Nothing in this book turns on quick resolutions, excessive drama or quick action. I loved how I got to know the strengths and weaknesses of these characters.
Ward is a self-made man who has accomplished so much and yet has his own insecurities. A true gentleman, Ward is smart and talented, but entirely willing to give up his life for his half-siblings. Ward's life has changed dramatically after his engagement to Mia in FOUR NIGHTS WITH THE DUKE. The events in that book left Ward more cynical, with phobias and PTSD from his imprisonment. He is also remarkably clueless about social conventions and doesn't realize that Eugenia is the daughter of a marquess. He is, however, determined to save his half-siblings from the tender mercies of his material grandmother. For that, Ward needs to turn two unschooled "small devils" into model children so that he can keep guardianship. I loved the balancing of Ward's human foibles in this book. He is imperfect and thus fascinating because of it. When he makes the "almost" unforgivable mistake with Eugenia, he takes well to the groveling required in those circumstances.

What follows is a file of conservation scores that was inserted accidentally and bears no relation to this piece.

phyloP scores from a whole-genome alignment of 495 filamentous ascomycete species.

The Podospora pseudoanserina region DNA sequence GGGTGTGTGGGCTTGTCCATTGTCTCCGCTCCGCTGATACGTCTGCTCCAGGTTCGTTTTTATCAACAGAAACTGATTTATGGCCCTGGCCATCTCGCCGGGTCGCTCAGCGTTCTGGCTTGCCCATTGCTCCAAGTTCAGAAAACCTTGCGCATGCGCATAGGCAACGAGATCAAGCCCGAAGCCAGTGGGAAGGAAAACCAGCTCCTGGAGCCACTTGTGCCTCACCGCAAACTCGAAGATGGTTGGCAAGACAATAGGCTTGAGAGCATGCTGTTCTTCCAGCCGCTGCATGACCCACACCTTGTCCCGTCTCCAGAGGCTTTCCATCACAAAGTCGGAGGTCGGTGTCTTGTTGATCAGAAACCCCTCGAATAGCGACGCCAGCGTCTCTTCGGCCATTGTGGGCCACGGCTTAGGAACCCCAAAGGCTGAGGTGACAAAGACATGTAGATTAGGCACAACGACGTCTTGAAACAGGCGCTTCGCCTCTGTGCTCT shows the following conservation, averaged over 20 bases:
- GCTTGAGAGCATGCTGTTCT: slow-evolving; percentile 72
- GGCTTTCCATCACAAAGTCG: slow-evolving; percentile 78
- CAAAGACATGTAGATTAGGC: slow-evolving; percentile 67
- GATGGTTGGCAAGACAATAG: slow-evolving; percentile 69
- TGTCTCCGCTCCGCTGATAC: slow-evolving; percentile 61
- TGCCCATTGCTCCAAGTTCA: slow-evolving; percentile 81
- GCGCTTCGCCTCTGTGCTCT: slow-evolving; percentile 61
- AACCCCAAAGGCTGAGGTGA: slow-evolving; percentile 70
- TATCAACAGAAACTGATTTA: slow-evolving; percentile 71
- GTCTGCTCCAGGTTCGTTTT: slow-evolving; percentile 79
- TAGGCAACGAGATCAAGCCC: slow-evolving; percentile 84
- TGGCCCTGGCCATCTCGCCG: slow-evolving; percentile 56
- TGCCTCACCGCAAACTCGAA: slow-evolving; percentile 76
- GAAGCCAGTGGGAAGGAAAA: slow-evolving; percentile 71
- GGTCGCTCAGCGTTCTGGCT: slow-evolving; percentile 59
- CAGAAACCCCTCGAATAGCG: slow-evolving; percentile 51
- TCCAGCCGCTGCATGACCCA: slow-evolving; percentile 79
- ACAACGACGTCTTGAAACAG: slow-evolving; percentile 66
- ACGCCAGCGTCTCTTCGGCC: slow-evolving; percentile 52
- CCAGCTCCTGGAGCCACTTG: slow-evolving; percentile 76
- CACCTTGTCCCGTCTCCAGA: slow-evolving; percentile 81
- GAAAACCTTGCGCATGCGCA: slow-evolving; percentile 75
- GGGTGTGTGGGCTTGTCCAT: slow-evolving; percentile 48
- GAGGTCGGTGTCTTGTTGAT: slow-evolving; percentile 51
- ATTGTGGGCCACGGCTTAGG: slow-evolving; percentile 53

Eugenia is a woman who controls her own destiny. She is strong and an entrepreneur long before women were accepted in such roles. A widow, she thankfully deeply loved her husband (which is a nice change from women who seem to only have terrible first marriages). True, she might look back on her marriage with too much nostalgia, but the death of her husband and the years, changed Eugenia and made her more independent and stubborn. After years of being alone, she is shocked out of her widowhood by Ward. Attracted to him physically, she considers the possibility of an affair. I liked that Eugenia is not afraid of her sexuality even as she initially wants to linger in her memories of her husband.